The Christian Reformed Church is learning the history of Indigenous people by studying the Doctrine of Discovery and its impacts on our denomination. The Church cannot be ignorant about the past and its current-day effects anymore. The Christian Reformed Church signed the ecumenical New Covenant with Aboriginal Peoples in 1987 and again in 2007 as a gesture of respect for and celebration of Indigenous rights, distinct identities, and self-determination. Honouring the Declaration and working for its implementation is a chance to live in respectful relationships that uphold the very same rights recognized in that Covenant.

The Declaration is a clear pathway to never again: we must never again allow a forced relocation, never again allow residential schools, and never again allow the patronizing postures that shaped colonial relationships and their ongoing legacy. And of course, the Declaration is also a call to stop those current colonial behaviours and practices that have persisted and show no signs of stopping. I think of the push by federal and provincial governments for various pipeline and dam projects without the grassroots consent of Indigenous nations.

Living implementation of the Declaration can become a pathway for mutual deference between Indigenous and non-Indigenous peoples. The Declaration is a gift to Canada and its churches for the journey of reconciliation. The critical thing is to push beyond good feelings to real, on-the-ground-commitment. Consider the words of the Nez Perce leader, Hinmatóowyalahtqit, popularly known as Chief Joseph, who challenged the powers of Washington:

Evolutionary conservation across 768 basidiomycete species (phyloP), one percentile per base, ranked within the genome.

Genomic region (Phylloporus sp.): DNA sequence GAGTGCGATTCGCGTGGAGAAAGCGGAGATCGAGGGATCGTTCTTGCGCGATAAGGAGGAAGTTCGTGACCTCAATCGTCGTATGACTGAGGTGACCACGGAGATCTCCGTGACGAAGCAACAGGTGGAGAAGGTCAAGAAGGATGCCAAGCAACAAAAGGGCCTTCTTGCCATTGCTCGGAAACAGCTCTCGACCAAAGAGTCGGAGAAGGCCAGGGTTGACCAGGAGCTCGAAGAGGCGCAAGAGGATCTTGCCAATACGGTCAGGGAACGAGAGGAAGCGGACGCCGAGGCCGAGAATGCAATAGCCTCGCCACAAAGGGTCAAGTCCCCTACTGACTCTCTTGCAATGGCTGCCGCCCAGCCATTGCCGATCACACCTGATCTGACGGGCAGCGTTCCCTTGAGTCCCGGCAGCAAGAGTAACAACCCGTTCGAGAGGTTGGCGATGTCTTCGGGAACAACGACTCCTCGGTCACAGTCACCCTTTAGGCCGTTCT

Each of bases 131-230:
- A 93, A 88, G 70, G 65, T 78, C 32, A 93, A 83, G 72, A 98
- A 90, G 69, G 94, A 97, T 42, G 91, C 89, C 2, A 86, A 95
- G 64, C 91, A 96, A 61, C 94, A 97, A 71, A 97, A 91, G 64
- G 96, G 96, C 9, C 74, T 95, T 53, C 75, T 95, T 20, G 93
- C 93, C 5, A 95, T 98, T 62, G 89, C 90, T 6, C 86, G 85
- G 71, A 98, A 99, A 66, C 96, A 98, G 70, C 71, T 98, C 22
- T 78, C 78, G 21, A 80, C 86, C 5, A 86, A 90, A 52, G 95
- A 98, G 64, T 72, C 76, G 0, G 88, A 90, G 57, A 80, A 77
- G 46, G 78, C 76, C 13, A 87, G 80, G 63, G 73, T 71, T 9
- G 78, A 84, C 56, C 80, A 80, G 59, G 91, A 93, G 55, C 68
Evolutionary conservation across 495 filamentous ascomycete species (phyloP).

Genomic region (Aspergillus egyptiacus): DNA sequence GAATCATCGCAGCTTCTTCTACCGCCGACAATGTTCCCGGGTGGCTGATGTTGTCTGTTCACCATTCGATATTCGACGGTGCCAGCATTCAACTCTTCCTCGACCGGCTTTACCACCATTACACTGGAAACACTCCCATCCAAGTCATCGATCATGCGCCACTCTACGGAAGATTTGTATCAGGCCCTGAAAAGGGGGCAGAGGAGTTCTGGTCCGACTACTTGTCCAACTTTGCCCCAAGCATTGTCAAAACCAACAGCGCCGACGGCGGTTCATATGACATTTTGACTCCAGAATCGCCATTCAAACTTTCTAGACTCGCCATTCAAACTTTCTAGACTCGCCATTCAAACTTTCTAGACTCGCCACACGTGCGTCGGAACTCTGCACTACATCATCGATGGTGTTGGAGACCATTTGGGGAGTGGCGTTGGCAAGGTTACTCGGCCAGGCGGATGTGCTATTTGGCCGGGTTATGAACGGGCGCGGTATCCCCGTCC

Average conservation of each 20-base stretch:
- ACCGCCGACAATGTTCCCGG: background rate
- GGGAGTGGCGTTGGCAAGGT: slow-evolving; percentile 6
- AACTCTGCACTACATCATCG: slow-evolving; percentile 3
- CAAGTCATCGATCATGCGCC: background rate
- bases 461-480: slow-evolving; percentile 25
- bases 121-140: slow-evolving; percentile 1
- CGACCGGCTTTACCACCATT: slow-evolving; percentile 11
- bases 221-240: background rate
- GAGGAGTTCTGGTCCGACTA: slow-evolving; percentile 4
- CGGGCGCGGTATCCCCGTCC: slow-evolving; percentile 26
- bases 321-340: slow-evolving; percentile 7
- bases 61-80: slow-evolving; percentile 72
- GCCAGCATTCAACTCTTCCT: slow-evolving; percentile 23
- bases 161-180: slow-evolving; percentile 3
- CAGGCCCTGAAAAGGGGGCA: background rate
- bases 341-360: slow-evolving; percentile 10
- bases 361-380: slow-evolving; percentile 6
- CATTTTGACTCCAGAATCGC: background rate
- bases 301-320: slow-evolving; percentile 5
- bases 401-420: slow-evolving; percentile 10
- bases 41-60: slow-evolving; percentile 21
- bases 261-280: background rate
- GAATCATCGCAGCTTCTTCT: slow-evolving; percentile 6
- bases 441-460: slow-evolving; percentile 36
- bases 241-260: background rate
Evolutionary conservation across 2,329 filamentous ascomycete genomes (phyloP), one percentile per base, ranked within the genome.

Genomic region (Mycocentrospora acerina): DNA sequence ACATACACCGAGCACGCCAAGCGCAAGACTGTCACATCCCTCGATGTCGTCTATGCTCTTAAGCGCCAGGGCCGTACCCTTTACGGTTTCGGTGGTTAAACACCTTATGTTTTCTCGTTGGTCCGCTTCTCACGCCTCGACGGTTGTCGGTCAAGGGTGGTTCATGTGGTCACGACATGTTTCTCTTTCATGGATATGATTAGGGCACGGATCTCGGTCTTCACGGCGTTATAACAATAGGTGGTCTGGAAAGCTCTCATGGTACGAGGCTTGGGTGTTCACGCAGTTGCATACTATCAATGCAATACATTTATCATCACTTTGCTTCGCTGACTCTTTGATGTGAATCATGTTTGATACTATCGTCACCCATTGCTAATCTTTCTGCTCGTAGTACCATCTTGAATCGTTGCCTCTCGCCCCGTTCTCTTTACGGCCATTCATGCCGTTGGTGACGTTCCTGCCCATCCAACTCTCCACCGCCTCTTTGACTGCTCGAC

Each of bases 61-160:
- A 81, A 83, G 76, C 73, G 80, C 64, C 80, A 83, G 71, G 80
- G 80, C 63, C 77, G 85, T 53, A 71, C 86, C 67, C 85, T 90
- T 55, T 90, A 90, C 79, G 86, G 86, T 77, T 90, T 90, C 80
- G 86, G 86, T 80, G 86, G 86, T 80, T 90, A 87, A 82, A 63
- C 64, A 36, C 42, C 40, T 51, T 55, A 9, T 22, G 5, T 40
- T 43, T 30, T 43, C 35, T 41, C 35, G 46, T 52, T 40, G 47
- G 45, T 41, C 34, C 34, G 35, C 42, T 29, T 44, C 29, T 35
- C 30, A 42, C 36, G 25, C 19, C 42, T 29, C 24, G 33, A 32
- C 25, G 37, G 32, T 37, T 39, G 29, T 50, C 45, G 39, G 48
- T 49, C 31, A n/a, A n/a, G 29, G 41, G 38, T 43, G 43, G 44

I have heard talk and talk, but nothing is done. Good words do not last long unless they amount to something. Words do not pay for my dead people. They do not pay for my country, now overrun by white men…. Good words will not give my people good health and stop them from dying. Good words will not get my people a home where they can live in peace and take care of themselves. I am tired of talk that comes to nothing. It makes my heart sick when I remember all the good words and broken promises…. You might as well expect the rivers to run backward as that any man who was born a free man should be contented when penned up and denied liberty to go where he pleases…. I have asked some of the great white chiefs where they get their authority to say to the Indian that he shall stay in one place, while he sees white men going where they please. They cannot tell me. Let me be a free man – free to travel, free to stop, free to work, free to trade where I choose, free to choose my own teachers, free to follow the religion of my fathers, free to think and talk and act for myself.

Chief Joseph spoke those words in 1879. One hundred and forty years later, we are still asking for recognition of our rights. It is time.

Editor's note: This article was originally published in Wrongs to Rights, a special issue of Intótemak magazine. You can order copies of Wrongs to Rights on the Common Word website.

[Image: Sayisi Dene family in northern Manitoba, circa 1890s; public domain]